Residents piled children and pets into their cars before dawn Friday and fled as an erratic and fast-growing wildfire burned to within 100 yards of a rural Colorado subdivision.

"People were afraid, but it was very orderly. Nobody really panicked," fire information officer Steve Segin said. "I saw cars that were full of children, full of dogs. This one car had five Dachshunds in it."

Some residents left sprinklers going on their roofs, and fire crews were stationed through the Greenwood Village (search) subdivision 25 miles west of Pueblo, about 100 miles south of Denver.

The fire blackened 600 acres of dense trees and brush, but a counterattack by air tankers and the ground crews had kept the flames away from homes Friday afternoon.

Glen and Eileen Copper began moving their grandchildren and their goats, horses, pigs, dogs and cats from their 80 acres Thursday night as the smell of smoke seeped into their house.

"One minute we didn't see anything and thought it was OK," Eileen Cooper said. "Five minutes later, the sky was red and house smelled like smoke."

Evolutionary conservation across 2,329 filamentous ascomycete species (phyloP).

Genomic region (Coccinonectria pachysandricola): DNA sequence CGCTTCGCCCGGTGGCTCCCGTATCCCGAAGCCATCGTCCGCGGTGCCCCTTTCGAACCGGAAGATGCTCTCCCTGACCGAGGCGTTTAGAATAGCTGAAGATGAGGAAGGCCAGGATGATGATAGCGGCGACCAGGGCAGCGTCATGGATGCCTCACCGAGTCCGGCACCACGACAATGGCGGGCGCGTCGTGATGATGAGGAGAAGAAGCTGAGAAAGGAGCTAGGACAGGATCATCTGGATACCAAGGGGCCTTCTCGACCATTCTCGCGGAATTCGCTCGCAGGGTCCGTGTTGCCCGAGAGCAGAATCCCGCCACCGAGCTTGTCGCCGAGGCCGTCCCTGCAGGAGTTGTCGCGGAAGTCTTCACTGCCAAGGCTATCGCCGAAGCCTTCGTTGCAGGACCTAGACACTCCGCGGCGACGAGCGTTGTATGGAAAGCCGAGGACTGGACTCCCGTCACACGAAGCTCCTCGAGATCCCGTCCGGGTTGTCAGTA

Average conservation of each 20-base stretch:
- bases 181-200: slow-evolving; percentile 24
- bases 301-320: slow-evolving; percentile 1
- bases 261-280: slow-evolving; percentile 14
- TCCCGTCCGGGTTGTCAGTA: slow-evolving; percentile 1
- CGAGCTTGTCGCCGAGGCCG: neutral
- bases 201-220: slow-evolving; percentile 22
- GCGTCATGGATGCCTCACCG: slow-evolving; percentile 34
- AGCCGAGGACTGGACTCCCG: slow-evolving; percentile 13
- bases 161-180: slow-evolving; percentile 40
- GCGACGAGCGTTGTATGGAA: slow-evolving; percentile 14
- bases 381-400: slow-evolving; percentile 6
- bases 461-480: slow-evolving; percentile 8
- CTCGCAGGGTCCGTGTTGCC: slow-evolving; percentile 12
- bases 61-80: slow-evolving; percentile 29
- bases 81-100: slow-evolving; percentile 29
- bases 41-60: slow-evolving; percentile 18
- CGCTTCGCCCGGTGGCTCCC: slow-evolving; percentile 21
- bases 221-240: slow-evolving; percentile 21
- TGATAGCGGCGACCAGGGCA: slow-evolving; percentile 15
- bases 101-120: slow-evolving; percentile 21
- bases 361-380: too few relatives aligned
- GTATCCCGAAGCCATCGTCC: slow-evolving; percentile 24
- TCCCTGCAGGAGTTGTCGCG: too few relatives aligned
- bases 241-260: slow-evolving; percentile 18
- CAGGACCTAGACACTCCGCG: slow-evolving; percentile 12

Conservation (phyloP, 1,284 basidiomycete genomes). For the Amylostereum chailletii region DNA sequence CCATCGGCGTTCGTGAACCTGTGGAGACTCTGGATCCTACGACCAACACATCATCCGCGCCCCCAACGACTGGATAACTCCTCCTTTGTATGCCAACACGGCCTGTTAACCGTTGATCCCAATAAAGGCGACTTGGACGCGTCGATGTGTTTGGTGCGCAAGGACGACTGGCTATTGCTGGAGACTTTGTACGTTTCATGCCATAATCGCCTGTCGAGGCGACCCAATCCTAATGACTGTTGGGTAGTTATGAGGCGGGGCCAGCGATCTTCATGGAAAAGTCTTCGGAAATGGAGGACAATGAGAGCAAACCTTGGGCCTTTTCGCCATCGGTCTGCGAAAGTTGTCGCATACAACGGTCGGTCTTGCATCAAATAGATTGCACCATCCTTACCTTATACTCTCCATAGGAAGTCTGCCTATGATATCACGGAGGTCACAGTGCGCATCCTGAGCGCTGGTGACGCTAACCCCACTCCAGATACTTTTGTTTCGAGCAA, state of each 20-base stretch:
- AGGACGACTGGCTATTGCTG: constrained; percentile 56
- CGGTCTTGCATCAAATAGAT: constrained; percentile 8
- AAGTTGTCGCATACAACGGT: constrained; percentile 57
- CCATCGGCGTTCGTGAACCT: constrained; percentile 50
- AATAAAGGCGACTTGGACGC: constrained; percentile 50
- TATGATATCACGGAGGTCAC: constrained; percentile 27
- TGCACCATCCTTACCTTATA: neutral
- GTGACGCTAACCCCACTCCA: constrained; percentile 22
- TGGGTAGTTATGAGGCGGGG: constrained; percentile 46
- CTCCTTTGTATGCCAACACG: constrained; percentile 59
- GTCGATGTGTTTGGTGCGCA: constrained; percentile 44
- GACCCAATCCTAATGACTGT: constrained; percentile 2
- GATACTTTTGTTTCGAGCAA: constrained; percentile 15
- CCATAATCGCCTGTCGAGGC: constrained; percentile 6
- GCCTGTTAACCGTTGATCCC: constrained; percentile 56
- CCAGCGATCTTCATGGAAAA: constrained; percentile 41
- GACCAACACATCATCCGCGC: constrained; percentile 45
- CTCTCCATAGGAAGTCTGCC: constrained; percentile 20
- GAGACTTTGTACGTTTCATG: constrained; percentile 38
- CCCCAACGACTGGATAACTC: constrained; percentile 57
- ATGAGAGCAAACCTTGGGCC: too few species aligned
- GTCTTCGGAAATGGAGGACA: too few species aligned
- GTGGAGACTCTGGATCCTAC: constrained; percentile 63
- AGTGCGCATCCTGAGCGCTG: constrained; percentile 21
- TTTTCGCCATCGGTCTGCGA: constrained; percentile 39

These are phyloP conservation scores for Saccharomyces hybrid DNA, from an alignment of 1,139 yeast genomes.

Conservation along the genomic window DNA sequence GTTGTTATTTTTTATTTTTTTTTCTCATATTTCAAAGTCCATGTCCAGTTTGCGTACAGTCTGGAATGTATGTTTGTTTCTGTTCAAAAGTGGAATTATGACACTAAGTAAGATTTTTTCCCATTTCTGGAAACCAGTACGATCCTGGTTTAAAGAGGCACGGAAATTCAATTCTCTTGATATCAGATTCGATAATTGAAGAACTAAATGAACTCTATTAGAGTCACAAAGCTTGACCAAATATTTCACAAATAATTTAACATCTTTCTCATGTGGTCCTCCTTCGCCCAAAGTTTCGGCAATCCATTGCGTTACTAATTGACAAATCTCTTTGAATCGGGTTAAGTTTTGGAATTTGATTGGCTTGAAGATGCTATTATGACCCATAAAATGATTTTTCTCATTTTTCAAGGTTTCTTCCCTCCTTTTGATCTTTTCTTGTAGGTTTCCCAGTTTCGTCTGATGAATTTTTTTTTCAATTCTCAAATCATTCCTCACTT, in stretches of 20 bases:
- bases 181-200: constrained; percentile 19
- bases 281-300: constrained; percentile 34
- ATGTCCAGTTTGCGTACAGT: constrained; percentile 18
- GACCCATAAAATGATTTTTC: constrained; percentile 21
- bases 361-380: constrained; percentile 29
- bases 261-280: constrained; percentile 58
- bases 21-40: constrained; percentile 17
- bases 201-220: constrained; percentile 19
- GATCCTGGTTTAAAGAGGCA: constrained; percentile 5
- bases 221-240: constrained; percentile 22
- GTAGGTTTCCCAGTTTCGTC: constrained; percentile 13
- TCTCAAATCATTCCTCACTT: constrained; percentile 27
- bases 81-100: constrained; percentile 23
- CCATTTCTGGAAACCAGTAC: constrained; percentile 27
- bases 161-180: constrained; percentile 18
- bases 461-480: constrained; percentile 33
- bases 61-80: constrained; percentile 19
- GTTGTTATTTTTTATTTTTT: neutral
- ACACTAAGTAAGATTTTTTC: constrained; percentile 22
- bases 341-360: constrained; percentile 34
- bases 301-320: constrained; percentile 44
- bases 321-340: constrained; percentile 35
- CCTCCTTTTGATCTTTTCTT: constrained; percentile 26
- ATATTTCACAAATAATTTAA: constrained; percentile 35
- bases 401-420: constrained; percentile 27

"It was scary," she said. "Once we got the kids, we knew they were going to be OK and out of danger. The rest is things. That's not as important."

The lighting-caused blaze was first reported Wednesday in dense ponderosa and pinon pine and oak brush on rugged terrain in the San Isabel National Forest (search). It grew to 100 acres as temperatures neared 100 degrees Thursday and more than doubled in size Thursday night as winds picked up.

Firefighters had identified the area as a potential trouble spot in the spring because of the dense vegetation and had tried to thin the trees with logging, Segin said, but he said the area was too wet for controlled burns.

As of Friday, 15 large wildfires were burning across nearly 700,000 acres in the West, according to the National Interagency Fire Center (search). In Nevada, the last of a series of wildfires sparked by lightning last month was nearly contained about 110 miles northwest of Las Vegas, authorities said.